BR: I like them all. They all have some talent and they all have dignity, but they don’t have integrity. By this, I mean if you spend enough time in the trough of special interests and government gifts then you don’t smell a pig when it comes. And Newt Gingrich has been in the trough so long he can’t smell a pig. Everything smells about the same to him. Mitt Romney has four one-million dollar checks. Hidden in his campaign. Jon Huntsman has no money in his campaign. Nobody gives him any money. Yet he’s getting all of his money – he spent $4.3 million in New Hampshire — from his daddy and the Super PAC, which is completely illegal. His daddy can give him money, I wouldn’t stop that. But they need to pay taxes on it.
Rick Perry has seven super PACs. Mitt Romney has three. Barack Obama has two. It never stops. I can’t find a candidate, and let me be just deadly honest here — I can’t find a candidate that talks about campaign reform. I can’t find a candidate who says no to the special interests. And, therefore, I’ve come to the conclusion that I can’t find a candidate who’d be worth a damn as President. If GE’s going to make the decisions, why don’t we elect GE?
M: And you’ve really prided yourself on staying out of this… limiting donations to $100, right?
BR: I have raised $250,000. My average gift is $51.45. I’ve had contributions from every state in America. I am running a social media, social network campaign. I am centered in New Hampshire, and I am on the rise. I am on the rise. Only three candidates improved their votes in the last 10 days in New Hampshire… Newt Gingrich, Jon Huntsman, and Buddy Roemer. And I’m the only one that doubled my percent in the polls. And I’m going to double it again in the next ten days. And then double it again. You know why? The word’s getting out: Roemer is free to lead, and by God, he knows how to create jobs.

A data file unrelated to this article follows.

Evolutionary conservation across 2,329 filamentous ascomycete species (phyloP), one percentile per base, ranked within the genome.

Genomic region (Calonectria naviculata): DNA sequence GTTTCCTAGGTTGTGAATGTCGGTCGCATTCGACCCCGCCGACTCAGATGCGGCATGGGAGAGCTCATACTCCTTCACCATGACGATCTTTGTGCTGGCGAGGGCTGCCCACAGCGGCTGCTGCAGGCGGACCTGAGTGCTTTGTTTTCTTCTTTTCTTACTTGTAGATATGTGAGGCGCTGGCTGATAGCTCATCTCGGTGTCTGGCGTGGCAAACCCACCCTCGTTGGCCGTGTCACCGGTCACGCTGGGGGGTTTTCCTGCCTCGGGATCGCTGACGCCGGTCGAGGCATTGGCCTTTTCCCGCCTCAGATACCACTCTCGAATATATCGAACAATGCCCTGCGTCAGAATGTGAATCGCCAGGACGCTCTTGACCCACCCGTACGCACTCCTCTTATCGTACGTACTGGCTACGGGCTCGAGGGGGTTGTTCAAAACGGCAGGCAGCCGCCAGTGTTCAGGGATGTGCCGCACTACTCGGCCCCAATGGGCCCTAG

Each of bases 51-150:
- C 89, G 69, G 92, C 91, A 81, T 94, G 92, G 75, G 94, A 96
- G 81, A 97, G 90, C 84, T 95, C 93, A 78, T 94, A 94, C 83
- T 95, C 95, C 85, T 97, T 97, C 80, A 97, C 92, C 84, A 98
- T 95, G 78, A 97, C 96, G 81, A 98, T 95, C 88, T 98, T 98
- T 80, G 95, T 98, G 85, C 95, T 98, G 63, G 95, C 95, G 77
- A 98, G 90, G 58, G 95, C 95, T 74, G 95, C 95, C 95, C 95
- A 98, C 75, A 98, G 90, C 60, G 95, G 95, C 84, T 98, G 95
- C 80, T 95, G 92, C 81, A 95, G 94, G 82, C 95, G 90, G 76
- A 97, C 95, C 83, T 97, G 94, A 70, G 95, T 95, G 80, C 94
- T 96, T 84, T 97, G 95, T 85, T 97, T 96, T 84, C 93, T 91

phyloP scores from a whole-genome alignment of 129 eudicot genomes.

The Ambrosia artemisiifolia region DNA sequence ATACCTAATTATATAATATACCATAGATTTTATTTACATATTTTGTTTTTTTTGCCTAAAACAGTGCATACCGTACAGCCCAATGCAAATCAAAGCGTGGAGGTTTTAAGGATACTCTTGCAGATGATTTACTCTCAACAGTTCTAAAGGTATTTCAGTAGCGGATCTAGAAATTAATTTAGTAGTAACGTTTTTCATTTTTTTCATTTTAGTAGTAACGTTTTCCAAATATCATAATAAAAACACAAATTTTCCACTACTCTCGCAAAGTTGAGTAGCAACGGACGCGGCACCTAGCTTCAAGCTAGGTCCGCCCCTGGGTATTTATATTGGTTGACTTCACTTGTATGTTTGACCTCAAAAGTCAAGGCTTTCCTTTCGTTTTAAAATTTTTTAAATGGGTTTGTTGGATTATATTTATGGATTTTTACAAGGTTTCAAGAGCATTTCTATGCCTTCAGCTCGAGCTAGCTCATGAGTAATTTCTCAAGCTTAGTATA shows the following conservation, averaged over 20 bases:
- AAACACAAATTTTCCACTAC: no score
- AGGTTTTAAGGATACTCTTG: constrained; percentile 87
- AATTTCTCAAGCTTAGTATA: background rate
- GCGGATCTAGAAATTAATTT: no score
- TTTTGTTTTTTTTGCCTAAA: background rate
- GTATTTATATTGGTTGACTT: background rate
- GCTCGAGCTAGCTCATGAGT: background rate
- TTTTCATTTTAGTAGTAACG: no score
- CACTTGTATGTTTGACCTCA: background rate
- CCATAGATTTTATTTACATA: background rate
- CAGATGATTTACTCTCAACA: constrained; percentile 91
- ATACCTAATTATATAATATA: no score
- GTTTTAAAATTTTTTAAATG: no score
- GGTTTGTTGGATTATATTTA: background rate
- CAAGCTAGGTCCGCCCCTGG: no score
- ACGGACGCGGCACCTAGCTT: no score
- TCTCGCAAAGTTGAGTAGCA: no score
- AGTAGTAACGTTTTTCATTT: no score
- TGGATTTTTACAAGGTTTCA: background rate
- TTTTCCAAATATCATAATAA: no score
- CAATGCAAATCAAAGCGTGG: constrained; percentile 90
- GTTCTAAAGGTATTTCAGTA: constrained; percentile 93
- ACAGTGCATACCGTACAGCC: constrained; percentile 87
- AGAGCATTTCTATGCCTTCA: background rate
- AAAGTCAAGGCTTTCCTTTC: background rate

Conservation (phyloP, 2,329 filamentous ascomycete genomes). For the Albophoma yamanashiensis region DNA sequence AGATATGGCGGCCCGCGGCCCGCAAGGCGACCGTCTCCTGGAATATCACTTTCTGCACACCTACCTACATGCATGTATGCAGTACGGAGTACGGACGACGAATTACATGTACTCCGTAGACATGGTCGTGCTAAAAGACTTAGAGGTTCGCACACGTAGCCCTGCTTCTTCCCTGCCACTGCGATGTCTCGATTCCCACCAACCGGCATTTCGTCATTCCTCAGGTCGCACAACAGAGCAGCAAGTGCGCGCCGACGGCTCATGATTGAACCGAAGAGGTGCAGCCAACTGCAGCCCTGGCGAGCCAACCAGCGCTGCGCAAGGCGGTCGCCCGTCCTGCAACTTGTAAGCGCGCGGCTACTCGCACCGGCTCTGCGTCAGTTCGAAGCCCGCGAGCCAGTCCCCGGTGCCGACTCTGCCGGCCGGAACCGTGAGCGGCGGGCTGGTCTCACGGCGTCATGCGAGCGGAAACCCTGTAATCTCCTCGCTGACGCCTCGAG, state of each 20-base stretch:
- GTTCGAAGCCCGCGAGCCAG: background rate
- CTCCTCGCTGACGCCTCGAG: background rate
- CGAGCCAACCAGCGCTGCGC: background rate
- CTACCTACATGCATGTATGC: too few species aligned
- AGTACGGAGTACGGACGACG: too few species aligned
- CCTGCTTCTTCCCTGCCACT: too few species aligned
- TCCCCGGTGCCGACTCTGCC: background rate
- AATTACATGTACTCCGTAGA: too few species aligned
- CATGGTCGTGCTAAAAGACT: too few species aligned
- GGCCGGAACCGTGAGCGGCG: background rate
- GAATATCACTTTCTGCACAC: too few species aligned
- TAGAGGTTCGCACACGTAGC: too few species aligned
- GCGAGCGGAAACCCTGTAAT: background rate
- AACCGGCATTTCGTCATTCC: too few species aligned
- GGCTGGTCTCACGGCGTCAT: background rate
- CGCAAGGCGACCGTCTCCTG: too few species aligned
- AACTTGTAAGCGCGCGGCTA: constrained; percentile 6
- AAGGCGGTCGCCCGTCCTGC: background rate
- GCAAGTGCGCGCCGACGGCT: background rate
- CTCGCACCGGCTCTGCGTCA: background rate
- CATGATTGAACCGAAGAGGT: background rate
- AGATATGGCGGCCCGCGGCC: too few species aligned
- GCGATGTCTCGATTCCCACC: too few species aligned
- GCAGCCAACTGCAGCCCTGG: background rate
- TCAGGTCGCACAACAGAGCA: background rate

M: This is nothing new to you, right? You made a really big comeback when you were running for Governor of Louisiana.
BR: I did. I had no chance to win. Just like here, people wrote me off, they laughed at me. All the politicians, particularly: ‘He can’t win. He doesn’t take the big checks.’
With 45 days to go, I had 2% of the vote. On Election Day, I beat everybody running. The race was over. They didn’t even have a runoff. I beat three Congressmen, a Governor who had never lost an election — and had been elected Governor three times — and a Secretary of State. I beat ’em all! It wasn’t that I was so good, it was the issue is so good. How about we the people running Washington rather than the lobbyists? It’s just that simple.
M: The difference was that they let you debate in that election…
In Louisiana, I was included in every debate. Even though I was the lowest-ranked candidate. I always had respect in my home state. Because they had watched me work and they knew that my key word was integrity. I never took a penny of PAC money, and that’s what I’m doing as President. And you know something? This race is wide open, man. I’m telling you. It’s wide open. The Republicans haven’t decided who the best warrior will be. I want to be the last man standing. I’m just hoping that I stay alive long enough to make three or four debates and have people see me operate under pressure, see me be tough on my opponents, but fair. See me build a team. I want you to watch me do that. And then this race will be over.
Pages: 1 2
Have a tip we should know? firstname.lastname@example.org